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Employment Lawyers in London - Herefords Solicitors - Unfair Dismissal Redundancy

The definition of “redundancy”

The statutory definition of “redundancy” encompasses three types of situation: business closure, workplace closure, and reduction of workforce.

Redundancy and unfair dismissal

An employee who has sufficient qualifying service, 2 years continuous employment, is entitled not to be unfairly dismissed. Redundancy is a potentially fair reason for dismissal.

Even if a dismissal is genuinely on grounds of redundancy, whether it is fair or unfair to dismiss for that reason normally depends on the application of the general test of fairness, namely whether the employer acted reasonably in dismissing the employee in all the circumstances.

A redundancy dismissal is likely to be unfair unless the employer:

  • Has a genuine redundancy situation
  • Identifies an appropriate pool for selection
  • Consults with individuals in the pool
  • Applies objective selection criteria to those in the pool
  • Considers suitable alternative employment where appropriate, subject to a trial period

In certain circumstances, selection of an employee for dismissal on grounds of redundancy will be automatically unfair, for example, selecting an employee for a reason connected to pregnancy, or because the employee has refused to sign a working time opt-out agreement.

Alternatives to redundancy

At the outset of a fair redundancy procedure (and throughout the consultation process), an employer should consider whether it can avoid making compulsory redundancies or reduce the number of compulsory redundancies.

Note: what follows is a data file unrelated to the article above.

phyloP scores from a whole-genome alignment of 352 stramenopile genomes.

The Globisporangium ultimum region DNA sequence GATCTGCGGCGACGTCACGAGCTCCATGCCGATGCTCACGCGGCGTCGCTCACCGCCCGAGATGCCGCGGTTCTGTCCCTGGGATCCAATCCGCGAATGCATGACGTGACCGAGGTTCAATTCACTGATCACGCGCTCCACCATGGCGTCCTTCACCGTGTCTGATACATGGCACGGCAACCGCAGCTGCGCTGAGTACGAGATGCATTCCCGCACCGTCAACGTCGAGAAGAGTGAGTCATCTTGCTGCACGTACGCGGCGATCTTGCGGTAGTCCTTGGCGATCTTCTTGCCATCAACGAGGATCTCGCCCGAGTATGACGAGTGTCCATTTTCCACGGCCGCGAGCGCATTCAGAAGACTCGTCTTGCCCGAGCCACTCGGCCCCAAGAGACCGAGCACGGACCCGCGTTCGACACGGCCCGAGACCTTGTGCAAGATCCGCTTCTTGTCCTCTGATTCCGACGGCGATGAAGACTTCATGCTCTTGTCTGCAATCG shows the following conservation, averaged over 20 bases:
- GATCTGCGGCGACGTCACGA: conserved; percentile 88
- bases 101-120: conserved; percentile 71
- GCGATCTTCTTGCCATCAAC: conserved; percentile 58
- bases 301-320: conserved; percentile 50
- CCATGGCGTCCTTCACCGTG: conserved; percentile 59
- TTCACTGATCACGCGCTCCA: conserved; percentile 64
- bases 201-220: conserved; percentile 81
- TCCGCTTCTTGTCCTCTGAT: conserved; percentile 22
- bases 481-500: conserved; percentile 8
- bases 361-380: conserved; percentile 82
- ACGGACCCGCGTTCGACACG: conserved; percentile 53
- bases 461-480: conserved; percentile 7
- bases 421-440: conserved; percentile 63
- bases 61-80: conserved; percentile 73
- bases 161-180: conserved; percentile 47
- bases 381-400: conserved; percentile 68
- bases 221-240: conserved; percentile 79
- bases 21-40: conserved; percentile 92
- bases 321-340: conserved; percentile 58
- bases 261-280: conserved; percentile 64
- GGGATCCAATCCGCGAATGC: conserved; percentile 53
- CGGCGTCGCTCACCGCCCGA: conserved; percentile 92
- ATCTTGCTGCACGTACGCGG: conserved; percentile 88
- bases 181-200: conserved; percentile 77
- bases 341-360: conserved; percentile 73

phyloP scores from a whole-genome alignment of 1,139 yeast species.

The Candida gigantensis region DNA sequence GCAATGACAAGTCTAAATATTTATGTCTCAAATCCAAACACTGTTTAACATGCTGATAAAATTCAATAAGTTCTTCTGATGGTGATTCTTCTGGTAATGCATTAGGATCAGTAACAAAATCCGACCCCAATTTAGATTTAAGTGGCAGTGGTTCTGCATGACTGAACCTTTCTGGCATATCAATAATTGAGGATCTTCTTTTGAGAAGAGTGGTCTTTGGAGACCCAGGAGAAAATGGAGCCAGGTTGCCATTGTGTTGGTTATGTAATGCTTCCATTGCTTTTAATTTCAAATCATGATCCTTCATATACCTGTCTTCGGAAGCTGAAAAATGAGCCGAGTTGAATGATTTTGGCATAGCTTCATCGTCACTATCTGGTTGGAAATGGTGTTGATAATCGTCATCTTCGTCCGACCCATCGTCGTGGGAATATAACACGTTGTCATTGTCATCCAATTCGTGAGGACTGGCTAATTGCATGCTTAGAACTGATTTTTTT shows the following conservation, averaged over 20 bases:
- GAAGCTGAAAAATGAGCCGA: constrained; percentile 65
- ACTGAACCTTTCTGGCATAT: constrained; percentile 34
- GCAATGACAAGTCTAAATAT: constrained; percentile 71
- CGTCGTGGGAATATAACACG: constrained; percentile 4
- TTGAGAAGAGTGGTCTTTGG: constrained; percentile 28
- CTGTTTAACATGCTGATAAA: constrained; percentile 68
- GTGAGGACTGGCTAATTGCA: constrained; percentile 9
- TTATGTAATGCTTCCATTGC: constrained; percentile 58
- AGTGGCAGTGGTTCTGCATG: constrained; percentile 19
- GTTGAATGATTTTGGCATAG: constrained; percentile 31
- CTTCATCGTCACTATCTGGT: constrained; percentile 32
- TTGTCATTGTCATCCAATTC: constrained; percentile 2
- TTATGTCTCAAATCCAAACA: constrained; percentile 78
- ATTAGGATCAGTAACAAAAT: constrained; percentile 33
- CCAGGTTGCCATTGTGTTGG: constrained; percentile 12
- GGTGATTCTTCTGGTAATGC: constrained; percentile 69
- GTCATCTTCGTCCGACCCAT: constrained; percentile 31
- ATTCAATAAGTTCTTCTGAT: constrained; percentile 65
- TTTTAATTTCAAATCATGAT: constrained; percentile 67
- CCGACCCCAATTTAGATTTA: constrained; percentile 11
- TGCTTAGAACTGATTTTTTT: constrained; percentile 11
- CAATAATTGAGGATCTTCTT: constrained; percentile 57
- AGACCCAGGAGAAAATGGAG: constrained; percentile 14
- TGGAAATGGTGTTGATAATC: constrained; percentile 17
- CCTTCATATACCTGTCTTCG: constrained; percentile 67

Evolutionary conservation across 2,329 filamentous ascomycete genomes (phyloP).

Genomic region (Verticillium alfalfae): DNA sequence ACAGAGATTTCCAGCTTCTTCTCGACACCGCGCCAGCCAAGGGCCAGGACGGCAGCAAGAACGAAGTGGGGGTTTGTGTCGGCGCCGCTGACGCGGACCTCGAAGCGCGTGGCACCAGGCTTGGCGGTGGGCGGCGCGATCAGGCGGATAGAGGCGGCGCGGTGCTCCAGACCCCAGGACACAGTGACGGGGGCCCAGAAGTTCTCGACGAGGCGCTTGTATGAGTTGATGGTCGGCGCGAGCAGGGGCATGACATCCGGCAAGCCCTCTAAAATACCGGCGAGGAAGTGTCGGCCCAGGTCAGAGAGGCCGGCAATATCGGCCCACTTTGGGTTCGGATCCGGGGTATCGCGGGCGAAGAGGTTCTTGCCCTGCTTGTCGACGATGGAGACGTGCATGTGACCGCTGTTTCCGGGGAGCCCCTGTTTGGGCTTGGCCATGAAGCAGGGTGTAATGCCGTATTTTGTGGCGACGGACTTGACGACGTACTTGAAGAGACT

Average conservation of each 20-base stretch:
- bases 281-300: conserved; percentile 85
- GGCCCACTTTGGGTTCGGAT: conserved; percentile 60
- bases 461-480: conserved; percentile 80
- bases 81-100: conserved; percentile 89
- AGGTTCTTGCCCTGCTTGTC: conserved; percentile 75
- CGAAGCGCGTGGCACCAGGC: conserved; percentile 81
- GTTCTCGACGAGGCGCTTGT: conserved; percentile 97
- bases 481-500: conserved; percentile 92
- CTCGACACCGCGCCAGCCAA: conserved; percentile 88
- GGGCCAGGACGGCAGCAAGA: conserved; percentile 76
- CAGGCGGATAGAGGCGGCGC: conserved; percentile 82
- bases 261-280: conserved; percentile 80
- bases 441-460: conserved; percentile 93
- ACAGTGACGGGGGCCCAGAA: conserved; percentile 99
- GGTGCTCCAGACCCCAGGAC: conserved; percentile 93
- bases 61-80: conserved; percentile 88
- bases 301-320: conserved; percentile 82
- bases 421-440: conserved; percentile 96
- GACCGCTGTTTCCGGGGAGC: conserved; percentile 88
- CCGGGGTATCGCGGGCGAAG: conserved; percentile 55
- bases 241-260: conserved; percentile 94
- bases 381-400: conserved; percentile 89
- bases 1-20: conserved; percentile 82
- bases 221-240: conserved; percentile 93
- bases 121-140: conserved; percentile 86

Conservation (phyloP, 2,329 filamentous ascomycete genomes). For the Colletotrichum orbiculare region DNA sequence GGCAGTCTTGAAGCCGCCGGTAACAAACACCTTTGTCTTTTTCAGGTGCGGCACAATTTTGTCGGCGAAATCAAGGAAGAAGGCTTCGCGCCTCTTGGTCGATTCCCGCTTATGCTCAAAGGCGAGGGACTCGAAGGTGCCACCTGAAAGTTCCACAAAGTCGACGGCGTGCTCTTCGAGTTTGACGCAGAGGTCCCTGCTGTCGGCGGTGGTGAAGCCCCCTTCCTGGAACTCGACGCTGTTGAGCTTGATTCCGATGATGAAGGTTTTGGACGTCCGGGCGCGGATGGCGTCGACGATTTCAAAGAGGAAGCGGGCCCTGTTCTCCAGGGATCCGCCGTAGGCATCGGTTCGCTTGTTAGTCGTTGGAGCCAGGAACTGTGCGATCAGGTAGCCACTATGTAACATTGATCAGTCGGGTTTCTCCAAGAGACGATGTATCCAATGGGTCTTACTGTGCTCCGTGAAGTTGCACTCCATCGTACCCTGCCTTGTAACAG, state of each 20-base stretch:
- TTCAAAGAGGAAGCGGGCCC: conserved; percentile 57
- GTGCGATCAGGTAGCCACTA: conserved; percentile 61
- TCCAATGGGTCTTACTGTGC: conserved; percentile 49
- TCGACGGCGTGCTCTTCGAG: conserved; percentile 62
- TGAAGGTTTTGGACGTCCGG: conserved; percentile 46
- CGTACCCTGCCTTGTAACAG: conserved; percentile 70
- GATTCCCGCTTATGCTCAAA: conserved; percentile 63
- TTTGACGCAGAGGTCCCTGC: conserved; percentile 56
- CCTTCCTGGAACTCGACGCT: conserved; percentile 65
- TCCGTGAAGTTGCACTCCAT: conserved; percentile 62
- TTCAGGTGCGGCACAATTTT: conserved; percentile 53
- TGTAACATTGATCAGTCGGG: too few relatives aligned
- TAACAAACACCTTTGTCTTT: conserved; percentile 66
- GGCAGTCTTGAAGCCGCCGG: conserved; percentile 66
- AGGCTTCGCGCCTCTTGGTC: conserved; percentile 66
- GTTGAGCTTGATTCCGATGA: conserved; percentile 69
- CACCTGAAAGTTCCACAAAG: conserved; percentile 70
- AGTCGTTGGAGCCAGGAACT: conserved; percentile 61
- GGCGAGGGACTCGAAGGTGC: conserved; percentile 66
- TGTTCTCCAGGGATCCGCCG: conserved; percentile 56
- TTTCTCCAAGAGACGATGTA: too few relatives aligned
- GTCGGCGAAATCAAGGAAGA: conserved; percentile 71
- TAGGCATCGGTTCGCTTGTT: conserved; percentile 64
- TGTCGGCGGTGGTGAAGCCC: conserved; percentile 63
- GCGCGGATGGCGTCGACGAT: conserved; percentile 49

Initial steps that the employer should consider include:

  • Suspending or restricting recruitment.
  • Reduction or removal of overtime opportunities.
  • Not renewing the contracts of contractors.
  • Ceasing or reducing the use of agency workers.

If these initial steps are unavailable or are not sufficient, the employer could consider:

  • Inviting potentially redundant employees to apply for suitable alternative vacancies.
  • Inviting employees to volunteer for redundancy.
  • Inviting employees to consider early retirement under the pension scheme.
  • Temporarily laying off employees or reducing their hours.

Redundancy payments

Employees who are dismissed by reason of redundancy may be entitled to a statutory redundancy payment. Additionally, they may have an express or implied contractual right to an enhanced contractual redundancy payment. In circumstances in which an employer is liable to pay an employee a statutory redundancy payment, if the employer either fails to make the payment because it is insolvent or refuses to do so, the employee may apply to the Secretary of State for payment out of the National Insurance Fund.

If you are going through a redundancy process and are unhappy with your selection and process or have been dismissed for redundancy, and want a no obligation opinion on your case, please contact one of our employment solicitors on 0203 669 2216 or email


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